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Virgin trumps Qantas by waiving change fees until 30 June

written by Adam Thorn | January 14, 2021

A file image of Virgin Australia Boeing 737-800 VH-YFW. (Seth Jaworski)
A Virgin Australia Boeing 737-800 at Sydney airport. (Seth Jaworski)

Virgin Australia has extended its policy of waiving change fees from 31 January to 30 June in light of recent border changes.

Significantly, this makes its new rules far more generous than Qantas, which still gives passengers flight credit but asks them to pay a charge before making a new booking.

It comes as almost all states and territories are still closed off to Sydney, with some also closed to Victoria and Queensland due to recent small outbreaks of COVID.

Virgin Australia’s new policy means passengers who book before the 31 March for travel until 30 June can make unlimited changes without incurring any fees.

Qantas’ equivalent deal has now effectively expired for new bookings, meaning customers have to pay a change fee though will retain the value of the ticket as a flight credit.

“We’ve seen many travellers’ plans impacted by domestic border restrictions and so we’re here to give them comfort when booking a Virgin Australia flight that they’ll be able to change their travel date if they need to,” said Virgin Australia in a statement.

“With a vaccine on the way, coupled with the fantastic way Australians have managed the pandemic, we’re optimistic that border restrictions will be lifted in the not-too-distant future.”


The airline has also launched a new sale, with fares priced at $69 from Sydney to Byron Bay and $75 from Melbourne to Launceston.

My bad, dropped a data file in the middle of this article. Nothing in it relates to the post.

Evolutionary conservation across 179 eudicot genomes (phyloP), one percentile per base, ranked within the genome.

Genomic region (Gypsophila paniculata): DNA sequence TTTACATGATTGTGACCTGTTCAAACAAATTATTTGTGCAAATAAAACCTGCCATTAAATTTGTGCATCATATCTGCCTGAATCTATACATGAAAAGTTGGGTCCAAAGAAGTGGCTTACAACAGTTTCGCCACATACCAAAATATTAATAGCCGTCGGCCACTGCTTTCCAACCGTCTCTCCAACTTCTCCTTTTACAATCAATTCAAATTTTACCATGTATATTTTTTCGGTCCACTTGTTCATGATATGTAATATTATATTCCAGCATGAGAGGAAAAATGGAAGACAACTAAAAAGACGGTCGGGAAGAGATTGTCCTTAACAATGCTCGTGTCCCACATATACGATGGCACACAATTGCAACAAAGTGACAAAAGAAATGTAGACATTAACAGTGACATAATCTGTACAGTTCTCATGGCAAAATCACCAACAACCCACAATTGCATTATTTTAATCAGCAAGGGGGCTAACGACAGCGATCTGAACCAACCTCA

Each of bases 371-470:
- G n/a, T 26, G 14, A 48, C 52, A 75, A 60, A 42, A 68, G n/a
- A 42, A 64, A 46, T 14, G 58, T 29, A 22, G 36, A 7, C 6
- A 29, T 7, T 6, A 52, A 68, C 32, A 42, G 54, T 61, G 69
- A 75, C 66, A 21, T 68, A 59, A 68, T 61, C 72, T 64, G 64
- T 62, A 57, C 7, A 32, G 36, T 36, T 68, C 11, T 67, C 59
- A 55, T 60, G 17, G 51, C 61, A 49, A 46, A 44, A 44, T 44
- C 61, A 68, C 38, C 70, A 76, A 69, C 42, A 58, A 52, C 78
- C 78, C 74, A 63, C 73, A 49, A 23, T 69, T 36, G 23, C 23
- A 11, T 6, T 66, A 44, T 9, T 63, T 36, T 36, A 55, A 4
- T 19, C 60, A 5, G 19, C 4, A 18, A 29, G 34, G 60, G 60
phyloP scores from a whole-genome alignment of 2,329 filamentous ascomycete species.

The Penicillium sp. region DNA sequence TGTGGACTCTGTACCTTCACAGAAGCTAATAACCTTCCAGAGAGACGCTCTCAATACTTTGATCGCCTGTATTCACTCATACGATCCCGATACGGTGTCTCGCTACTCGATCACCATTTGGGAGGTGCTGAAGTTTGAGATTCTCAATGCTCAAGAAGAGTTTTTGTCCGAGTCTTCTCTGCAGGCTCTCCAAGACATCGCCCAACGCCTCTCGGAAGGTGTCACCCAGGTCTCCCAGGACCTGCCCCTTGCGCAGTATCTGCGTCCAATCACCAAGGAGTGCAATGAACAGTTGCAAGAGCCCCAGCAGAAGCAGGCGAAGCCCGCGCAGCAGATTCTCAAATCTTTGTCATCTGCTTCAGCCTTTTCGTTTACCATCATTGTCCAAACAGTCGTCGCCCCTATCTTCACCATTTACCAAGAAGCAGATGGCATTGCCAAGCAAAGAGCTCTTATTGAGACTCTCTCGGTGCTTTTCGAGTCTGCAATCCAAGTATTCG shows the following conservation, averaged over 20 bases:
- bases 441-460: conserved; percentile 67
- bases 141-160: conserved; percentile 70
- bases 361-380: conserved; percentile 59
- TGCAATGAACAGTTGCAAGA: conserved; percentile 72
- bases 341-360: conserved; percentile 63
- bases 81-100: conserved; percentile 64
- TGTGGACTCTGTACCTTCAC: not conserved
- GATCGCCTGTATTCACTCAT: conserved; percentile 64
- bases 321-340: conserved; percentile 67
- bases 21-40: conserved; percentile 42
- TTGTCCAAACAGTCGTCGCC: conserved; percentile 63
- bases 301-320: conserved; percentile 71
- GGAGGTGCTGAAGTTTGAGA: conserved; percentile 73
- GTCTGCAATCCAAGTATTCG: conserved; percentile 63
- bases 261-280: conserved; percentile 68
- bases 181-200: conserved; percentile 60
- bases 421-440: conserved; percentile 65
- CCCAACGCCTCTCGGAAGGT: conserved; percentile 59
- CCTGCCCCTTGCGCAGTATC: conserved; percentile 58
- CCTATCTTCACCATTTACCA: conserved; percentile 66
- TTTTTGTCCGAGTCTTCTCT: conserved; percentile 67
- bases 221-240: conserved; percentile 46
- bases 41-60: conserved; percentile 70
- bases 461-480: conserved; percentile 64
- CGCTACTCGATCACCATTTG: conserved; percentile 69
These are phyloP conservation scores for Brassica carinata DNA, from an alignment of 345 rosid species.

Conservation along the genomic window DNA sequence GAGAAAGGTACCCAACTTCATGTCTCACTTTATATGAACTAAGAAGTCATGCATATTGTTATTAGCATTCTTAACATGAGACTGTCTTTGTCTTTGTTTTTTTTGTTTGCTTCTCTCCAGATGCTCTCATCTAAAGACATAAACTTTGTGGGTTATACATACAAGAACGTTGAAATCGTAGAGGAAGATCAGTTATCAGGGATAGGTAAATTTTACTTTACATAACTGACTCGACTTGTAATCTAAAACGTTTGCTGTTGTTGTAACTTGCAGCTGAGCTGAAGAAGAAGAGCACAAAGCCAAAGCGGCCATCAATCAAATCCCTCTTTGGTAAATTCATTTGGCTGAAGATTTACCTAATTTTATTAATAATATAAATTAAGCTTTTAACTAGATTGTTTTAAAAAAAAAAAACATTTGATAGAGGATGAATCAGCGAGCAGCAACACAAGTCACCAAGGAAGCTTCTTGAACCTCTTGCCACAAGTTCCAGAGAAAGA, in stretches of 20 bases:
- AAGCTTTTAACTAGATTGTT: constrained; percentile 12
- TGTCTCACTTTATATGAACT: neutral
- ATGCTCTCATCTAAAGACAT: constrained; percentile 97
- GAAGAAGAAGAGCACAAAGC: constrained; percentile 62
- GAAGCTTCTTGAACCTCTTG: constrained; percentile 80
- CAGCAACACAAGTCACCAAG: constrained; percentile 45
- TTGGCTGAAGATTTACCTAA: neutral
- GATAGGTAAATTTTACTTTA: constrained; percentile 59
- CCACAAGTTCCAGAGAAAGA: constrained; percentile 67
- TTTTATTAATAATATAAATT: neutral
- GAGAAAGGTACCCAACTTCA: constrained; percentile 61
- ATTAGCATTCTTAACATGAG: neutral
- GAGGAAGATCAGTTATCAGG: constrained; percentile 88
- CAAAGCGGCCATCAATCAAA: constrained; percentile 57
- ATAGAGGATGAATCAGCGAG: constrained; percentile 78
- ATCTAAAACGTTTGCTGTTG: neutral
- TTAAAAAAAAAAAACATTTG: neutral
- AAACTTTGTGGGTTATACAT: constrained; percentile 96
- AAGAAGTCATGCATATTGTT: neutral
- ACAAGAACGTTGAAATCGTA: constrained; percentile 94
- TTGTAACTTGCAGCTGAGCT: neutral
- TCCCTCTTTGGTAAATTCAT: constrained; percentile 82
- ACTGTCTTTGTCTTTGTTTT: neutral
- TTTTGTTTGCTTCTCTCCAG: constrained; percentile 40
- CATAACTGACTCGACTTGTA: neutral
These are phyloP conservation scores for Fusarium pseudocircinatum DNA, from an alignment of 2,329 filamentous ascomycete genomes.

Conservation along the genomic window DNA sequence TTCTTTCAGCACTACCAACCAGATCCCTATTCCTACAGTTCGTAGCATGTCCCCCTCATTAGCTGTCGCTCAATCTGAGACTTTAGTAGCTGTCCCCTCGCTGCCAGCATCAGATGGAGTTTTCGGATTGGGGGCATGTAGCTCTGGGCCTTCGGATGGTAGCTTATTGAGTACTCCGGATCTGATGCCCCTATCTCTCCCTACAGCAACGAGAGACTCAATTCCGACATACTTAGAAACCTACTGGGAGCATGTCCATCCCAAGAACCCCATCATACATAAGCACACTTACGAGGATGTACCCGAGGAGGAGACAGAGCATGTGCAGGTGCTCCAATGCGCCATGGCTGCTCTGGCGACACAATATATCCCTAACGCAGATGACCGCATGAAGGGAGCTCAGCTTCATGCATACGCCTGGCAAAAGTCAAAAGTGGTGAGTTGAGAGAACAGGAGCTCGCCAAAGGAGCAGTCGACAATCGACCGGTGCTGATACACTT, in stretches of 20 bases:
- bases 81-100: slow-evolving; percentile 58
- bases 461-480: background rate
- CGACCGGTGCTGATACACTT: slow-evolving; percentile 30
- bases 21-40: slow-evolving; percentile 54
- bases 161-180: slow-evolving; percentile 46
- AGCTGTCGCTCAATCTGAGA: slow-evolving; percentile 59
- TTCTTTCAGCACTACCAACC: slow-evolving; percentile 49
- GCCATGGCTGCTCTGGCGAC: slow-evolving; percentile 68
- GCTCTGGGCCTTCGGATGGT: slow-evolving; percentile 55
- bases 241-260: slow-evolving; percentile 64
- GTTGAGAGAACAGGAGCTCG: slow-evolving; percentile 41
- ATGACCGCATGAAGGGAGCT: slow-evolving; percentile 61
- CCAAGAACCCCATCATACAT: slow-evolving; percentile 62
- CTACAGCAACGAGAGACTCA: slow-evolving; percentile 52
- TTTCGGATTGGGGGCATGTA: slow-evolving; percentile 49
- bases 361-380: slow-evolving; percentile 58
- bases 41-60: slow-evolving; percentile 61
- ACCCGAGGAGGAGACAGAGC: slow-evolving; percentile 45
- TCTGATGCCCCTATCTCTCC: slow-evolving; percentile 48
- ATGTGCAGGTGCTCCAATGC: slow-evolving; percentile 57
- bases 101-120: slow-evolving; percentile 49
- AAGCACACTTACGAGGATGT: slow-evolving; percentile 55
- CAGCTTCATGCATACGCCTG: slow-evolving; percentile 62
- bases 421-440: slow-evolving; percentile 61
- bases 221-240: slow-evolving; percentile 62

The news comes days after Rex claimed “other carriers” criticised its COVID refund policy, which allows any passenger affected by border closures to get their money back.

This compares with offers by Virgin Australia and Qantas that only allow refunds if the flight is cancelled by the operator, but not if restrictions change banning certain passengers from flying.


General manager of network strategy, Warrick Lodge, said, “We will not give in to industry pressure. Rex has always led the aviation industry in putting the interests of its customers first.”

Rex added it remains committed to a full refund of all tickets affected by any flight cancellation or rescheduling, “without exception”.

All airlines offer refunds if they cancel the flights, however, there are many occasions when a flight is not cancelled but a customer cannot board it – due to their home area being declared a hotspot, for instance. Rex’s policy, though, covers these instances whereas Qantas and Virgin do not.

You can read Virgin and Qantas’ policies by clicking the links.

Comments (3)

  • Nate


    Amazing that a latterly financially broke airline can actually afford to NOT charge fees, for tkt changes. Probably thinks it’ll make for pax ‘loyalty’. Yeah, right!
    These reflect the cost to airlines’ of the TIME involved in doing the change, by staff. These charges’ have been in effect for decades’.
    Another interesting fact is that one Intnl airline has FOUR MILLION tkts to Refund process, currently. That’s why it’s taking nearly a year to obtain refunds.
    Unless you’ve actually done this process, you’ve no idea of the complexities’ involved in it.

  • Brent


    Yeah, just watch all the ‘lemmings’ buy tkts on an airline, just out of insolvency!
    Always a good idea…..not!
    Don’t know how VA can actually afford this sale, considering how their financial workings are now.
    ‘Caveat emptor’ is a good rule to follow, I’ve heard!

  • Max


    Great news for travellers. Keep the skies competitive, thanks VA!

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